Repeat after me: Mate is not the same as tea, and dulce de leche is not the same as caramel. Comparing Buenos Aires’ local food to international recipes and ingredients is a big no-no. It shows a lack of understanding of local culture, and us Argentines are proud of our dulce! If you don’t know the differences, just ask. As for manners, avoid putting your feet up on the furniture as a general rule.
Food and Drink
Expect a late dinner in Argentina. People will usually have dinner at 9 PM or 10 PM, and even later on weekends. After dinner, people stay for the sobremesa (literally, “over the table”) and keep catching up till (very) late, a cup of coffee in hand.
Manners and Style
Do expect one kiss on the cheek for greeting since is the typical and normal greeting way in Argentina. Even to a total stranger, no matter their gender. The meeting starts and ends with a kiss and a “chau”. People here are huggers and very used to showing physical affection, so if you’re protective of your personal space, beware.
Dress nicely and be presentable, because Argentina is a very fashion-conscious country. Especially in Buenos Aires, people are very fashionable and tend to dress in branded clothing, no matter style or season. If you’re invited to a party and you’re not sure what to wear ask for the dress code. It’ll usually be along the lines of an “elegant, but casual” deal if it’s a birthday party or dinner. If not, plain casual is fine. If you’re invited to a party, don’t forget to bring a gift, such as a good Malbec, some masitas finas or a nice candle.
When standing in a line for something, be patient and respect the queue. Many day-to-day chores are done in person in Argentina, as opposed to online, so you’ll see a lot of people standing in line everywhere, at supermarkets, banks, post offices, etc. While we’re at it, go to the post office to mail letters or postcards, not the mailbox. And do not send important things by mail, since the Argentine postal service is not very reliable.
Carry enough small change with you. Only a few stores have change for bills over 1000, and taxis never have change for large notes. Use cash whenever you can for any transaction. In Argentina, people don’t use their debit or credit too much, and efectivo (cash) is more reliable as a payment method because it’s guaranteed to be an option in any store.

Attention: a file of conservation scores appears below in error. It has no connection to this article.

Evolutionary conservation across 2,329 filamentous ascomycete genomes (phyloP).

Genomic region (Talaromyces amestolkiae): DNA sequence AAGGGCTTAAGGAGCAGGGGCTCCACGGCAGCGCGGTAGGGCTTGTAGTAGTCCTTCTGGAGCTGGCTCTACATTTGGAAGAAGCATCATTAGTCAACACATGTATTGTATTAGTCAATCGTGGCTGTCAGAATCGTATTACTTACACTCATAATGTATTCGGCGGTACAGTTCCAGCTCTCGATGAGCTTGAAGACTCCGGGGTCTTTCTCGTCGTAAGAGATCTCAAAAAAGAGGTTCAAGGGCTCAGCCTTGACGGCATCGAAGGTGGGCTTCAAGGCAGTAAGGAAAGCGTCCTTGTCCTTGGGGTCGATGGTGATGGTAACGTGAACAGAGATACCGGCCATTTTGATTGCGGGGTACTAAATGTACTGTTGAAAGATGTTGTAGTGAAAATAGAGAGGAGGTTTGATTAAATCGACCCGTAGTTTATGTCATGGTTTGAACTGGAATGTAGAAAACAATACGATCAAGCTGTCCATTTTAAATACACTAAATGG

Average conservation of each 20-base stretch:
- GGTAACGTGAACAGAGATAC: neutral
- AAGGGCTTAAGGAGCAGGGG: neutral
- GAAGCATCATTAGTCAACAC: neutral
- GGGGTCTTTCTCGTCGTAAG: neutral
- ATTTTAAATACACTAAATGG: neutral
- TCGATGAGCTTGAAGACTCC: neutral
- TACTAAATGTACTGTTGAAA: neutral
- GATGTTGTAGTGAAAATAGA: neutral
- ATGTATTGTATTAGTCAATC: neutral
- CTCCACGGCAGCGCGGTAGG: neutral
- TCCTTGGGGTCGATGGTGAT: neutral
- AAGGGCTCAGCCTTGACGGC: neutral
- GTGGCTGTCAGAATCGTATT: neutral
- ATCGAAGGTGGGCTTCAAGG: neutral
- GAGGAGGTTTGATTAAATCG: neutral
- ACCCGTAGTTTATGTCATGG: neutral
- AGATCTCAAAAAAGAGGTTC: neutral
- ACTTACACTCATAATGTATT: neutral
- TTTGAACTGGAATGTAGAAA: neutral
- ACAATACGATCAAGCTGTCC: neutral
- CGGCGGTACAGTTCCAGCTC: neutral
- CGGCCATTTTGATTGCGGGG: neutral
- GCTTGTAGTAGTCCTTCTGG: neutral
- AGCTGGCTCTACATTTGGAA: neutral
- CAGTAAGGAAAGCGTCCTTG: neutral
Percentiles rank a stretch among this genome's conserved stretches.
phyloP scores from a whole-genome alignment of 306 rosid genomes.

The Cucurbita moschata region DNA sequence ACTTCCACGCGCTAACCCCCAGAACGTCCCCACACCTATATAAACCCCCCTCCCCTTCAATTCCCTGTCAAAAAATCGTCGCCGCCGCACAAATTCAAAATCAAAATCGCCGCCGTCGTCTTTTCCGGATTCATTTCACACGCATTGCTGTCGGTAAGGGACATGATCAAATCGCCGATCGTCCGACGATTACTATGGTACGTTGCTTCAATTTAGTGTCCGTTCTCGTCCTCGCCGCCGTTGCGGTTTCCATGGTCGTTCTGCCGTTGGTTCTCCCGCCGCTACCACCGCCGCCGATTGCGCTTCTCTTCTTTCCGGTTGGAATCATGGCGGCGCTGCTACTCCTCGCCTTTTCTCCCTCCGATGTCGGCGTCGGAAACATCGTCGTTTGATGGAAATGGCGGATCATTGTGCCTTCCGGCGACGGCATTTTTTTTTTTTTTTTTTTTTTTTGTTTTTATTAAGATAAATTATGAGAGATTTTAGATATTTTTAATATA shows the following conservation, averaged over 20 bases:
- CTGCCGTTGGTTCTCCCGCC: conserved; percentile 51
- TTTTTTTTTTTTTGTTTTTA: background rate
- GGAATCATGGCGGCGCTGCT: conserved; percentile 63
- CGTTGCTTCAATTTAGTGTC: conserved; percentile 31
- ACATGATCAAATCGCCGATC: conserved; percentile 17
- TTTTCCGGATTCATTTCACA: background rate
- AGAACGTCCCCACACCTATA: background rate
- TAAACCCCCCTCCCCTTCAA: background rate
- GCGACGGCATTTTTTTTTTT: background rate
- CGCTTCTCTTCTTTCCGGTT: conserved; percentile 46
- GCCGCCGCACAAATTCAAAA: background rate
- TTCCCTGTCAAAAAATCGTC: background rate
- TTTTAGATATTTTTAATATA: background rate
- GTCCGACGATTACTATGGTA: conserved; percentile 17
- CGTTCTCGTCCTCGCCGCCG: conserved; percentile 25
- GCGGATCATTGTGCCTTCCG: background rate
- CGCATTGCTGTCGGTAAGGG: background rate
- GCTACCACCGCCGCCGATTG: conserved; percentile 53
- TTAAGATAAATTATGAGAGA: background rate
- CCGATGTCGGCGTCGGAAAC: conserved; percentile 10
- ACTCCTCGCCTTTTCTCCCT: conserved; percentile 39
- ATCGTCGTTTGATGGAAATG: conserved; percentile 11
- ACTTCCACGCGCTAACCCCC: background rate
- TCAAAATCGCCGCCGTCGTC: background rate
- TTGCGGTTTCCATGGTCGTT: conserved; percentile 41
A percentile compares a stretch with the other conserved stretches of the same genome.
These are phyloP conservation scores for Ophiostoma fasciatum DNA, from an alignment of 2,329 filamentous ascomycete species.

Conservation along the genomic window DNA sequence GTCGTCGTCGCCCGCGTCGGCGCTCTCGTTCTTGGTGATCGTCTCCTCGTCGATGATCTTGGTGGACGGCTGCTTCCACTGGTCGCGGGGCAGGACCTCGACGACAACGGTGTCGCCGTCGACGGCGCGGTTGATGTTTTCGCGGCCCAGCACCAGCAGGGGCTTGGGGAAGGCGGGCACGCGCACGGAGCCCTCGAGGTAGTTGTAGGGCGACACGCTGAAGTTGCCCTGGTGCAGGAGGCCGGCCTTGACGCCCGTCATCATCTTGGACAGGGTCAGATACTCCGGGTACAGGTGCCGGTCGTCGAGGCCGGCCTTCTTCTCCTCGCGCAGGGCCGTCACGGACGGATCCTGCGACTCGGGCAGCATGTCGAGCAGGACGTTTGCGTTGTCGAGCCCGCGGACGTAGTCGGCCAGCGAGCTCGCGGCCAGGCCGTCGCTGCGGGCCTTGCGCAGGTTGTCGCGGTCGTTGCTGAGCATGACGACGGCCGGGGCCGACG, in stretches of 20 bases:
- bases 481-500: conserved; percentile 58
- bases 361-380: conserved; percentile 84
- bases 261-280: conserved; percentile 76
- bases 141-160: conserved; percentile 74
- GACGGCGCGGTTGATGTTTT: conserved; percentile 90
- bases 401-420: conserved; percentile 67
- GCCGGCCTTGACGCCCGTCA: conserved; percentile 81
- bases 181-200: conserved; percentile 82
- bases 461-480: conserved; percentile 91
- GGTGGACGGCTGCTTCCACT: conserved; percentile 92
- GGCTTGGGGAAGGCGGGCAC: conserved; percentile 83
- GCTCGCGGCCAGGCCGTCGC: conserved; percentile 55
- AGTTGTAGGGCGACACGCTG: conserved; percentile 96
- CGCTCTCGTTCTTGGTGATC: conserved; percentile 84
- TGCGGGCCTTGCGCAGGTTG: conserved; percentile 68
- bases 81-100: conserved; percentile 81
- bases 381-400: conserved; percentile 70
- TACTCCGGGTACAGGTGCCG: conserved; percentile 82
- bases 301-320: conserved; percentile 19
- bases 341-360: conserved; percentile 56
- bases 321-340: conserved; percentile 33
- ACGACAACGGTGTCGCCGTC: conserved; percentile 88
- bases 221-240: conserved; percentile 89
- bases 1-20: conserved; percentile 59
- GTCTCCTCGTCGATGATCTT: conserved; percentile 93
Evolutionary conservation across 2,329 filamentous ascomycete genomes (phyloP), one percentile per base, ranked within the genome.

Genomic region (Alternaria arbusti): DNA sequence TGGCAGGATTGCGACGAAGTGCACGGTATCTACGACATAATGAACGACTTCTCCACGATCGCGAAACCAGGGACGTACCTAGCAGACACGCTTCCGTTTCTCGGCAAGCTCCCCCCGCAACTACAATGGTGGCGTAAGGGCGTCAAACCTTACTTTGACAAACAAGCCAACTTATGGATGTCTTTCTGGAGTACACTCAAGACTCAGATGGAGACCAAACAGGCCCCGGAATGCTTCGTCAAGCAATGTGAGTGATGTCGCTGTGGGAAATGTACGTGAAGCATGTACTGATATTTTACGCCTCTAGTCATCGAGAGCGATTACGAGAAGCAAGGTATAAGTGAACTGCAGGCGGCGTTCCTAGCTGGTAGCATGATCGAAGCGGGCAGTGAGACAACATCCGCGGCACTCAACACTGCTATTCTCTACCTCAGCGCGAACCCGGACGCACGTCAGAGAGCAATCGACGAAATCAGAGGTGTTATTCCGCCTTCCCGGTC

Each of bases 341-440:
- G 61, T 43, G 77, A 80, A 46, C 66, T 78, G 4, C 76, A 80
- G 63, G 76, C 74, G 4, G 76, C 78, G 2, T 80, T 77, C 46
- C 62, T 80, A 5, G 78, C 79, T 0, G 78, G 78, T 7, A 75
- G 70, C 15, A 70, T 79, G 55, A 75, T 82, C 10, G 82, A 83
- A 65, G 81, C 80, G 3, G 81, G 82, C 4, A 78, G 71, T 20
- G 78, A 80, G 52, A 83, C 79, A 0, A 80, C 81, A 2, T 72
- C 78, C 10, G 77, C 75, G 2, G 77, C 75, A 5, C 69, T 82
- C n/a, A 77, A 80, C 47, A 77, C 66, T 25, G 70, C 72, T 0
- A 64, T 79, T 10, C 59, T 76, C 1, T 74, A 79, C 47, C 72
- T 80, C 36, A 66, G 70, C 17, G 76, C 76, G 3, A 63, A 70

When at a restaurant, tip the waiter or waitress the right amount by calculating 10% or more of the check’s total.
Learn to dance tango or, at least, watch others dance it. Dress nicely: no jeans, sneakers, or other too-casual attire. Tango is a pretty fancy event, especially because milongas take place late in the evening. Get used to listening to loud music, loud voices, loud everything. Argentines tend to be shouty and quite literally vocal. It’s almost customary to speak loudly in almost any setting–yes, even a public library.
Just as politics is not a welcome topic of conversation, fútbol (Argentine football) is. Argentines really know their stuff: who won what championship each year, the best goals in the history of the country, and how to get in for free at their favorite stadiums (no, really).
You are now ready to go visit this wonderful country! You can impress all the Argentines by showing how much proper etiquette you know; but even if you fail once or twice, don’t worry. In fact, Argentines are very helpful and chill people.
Also read: The Guide to Argentine Hand Gestures